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How smartphone fitness apps can predict risk of mortality

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Unknow sportswoman holds digital mobile phone checks fitness tracker results of workout or body vitals on smartwatch dressed in anorak poses outdoors uses modern devices for sport. Cropped shot
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By Mark Waghorn via SWNS

Smartphone fitness apps can predict mortality risk over the next five years, according to new research.

They open the door towards national screening for health, scientists say.

The findings are based on 100,000 participants in the UK Biobank who wore activity monitors with motion sensors for one week.

They extract information on the intensity from short bursts of activity - a daily living version of a walk test.

The team was able to successfully validate predictive models using only six minutes a day of steady walking - combined with traditional demographic characteristics.

The equivalent of gait speed calculated from this passively collected data was a predictor of five-year mortality independent of age and sex.

Lead author, said: "Mortality is the most definitive outcome, with accurate death records for five years available for the 100,000 participants who wore sensor devices.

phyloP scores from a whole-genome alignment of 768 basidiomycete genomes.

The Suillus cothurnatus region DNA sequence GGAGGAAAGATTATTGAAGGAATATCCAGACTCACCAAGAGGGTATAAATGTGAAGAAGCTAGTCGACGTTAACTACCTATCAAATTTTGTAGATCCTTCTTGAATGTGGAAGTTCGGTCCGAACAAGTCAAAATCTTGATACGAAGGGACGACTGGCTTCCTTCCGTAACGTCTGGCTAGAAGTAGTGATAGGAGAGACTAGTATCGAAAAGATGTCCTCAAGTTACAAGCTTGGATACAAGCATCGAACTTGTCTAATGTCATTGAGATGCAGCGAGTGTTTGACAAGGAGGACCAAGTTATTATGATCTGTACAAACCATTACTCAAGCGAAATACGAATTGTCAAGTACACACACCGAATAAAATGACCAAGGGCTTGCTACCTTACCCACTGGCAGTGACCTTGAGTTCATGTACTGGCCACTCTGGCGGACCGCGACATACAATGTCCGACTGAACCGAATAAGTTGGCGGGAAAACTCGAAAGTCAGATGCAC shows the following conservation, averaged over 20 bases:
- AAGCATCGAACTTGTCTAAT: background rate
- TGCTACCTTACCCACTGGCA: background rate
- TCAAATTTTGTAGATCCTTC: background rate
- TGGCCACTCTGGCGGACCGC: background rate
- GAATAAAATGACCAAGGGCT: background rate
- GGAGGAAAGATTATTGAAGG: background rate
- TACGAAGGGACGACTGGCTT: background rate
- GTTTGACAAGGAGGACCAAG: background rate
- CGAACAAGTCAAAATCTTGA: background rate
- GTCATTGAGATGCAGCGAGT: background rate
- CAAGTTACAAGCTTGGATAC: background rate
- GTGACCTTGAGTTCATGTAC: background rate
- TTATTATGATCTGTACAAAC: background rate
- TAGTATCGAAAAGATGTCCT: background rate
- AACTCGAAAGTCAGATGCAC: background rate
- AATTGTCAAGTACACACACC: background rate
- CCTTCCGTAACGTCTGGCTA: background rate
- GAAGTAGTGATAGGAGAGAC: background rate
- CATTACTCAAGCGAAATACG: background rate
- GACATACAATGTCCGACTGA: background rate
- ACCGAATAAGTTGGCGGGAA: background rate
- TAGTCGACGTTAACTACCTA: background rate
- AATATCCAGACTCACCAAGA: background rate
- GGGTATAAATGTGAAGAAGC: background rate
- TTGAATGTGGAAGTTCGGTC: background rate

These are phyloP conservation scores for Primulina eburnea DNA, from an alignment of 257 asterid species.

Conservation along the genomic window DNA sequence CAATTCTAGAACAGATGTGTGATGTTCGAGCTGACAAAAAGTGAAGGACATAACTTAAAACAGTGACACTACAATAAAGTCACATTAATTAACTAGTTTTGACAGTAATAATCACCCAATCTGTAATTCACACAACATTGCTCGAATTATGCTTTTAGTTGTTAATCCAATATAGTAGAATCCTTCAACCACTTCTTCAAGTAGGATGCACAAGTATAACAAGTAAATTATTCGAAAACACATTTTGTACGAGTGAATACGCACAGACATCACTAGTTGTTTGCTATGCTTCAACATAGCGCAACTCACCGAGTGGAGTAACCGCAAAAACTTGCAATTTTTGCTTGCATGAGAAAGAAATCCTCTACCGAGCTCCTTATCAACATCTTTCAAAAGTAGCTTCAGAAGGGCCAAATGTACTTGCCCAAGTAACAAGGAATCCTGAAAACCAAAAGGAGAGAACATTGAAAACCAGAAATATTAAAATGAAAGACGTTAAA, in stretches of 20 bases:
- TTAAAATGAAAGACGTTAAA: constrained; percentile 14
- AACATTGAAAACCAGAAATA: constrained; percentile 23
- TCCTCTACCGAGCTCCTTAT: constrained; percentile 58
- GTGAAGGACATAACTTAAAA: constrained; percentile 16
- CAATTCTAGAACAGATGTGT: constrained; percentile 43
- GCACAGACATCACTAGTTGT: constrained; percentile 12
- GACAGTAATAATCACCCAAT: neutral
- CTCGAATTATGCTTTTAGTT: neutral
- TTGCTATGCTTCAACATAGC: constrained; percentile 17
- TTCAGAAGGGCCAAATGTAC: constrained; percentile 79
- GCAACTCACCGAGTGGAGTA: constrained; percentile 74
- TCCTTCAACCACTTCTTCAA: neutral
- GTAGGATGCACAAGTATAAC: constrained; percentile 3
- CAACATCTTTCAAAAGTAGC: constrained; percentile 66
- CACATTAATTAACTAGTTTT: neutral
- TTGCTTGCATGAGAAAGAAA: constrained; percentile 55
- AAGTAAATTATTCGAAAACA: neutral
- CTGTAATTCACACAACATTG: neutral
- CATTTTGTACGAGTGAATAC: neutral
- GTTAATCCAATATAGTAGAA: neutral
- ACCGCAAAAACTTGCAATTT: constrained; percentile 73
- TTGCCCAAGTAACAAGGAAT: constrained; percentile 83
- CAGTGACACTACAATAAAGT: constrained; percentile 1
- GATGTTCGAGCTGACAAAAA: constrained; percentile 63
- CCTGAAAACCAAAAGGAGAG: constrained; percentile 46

"We analyzed this dataset to extract walking sessions during daily living, then used characteristic motions to predict mortality risk.

"Our results show passive measures with motion sensors can achieve similar accuracy to active measures of gait speed and walk pace.

"Our scalable methods offer a feasible pathway towards national screening for health risk."

The predictive models described in PLOS Digital Health used only walking intensity to simulate smartphone monitors.

Athletic man using his mobile phone.
(Mix Tape via Shutterstock)

Schatz said "I have spent a decade using cheap phones for clinical models of health status.

"These have now been tested on the largest national cohort to predict life expectancy at population scale."

Healthcare infrastructure implementation could benefit tremendously from the devices, say the US team.

Largescale population data could delineate health risks without intruding into people's daily lives.

Schatz added: "Digital health offers potential solutions if sensor devices of adequate accuracy for predictive models could be widely deployed."

The only such current devices are smartphone devices with embedded accelerometers - limiting their use when they are carried during normal activities.

Schatz said: "So measuring walking intensity is possible, but the total activity measure with 24 hour wearable devices is not."

He added: "The accuracy achieved was similar to activity monitors measuring total activity and even similar to physical measures such as gait speed during observed walks.

"Our scalable methods offer a feasible pathway towards national screening for health risk."

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